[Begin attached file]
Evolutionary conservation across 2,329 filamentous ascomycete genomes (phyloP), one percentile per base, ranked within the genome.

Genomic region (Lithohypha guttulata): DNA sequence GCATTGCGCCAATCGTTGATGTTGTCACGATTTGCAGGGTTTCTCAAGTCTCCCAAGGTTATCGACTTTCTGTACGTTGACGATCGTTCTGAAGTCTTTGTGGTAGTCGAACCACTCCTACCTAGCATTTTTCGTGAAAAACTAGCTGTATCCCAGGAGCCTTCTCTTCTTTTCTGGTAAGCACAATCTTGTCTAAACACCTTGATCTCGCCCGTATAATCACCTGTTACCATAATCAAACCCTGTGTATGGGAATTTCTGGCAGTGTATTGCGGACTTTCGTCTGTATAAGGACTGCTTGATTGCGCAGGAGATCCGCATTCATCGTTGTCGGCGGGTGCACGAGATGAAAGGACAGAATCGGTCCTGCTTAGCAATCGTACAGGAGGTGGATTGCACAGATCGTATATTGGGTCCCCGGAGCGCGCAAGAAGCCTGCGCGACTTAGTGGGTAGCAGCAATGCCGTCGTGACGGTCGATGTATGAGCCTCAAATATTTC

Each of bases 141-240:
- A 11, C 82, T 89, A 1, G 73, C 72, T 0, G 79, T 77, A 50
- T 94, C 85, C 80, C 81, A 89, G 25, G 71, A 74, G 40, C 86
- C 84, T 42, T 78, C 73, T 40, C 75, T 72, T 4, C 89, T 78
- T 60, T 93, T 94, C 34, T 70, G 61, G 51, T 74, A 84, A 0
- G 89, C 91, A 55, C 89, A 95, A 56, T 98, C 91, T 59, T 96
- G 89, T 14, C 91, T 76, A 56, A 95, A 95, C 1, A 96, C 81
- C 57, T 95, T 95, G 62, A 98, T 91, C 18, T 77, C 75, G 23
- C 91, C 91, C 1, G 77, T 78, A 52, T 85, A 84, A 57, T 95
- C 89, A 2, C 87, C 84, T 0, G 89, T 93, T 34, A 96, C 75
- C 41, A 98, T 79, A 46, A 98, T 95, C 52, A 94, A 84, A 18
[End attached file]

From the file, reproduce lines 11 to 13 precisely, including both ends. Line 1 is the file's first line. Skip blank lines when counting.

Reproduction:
- C 91, C 91, C 1, G 77, T 78, A 52, T 85, A 84, A 57, T 95
- C 89, A 2, C 87, C 84, T 0, G 89, T 93, T 34, A 96, C 75
- C 41, A 98, T 79, A 46, A 98, T 95, C 52, A 94, A 84, A 18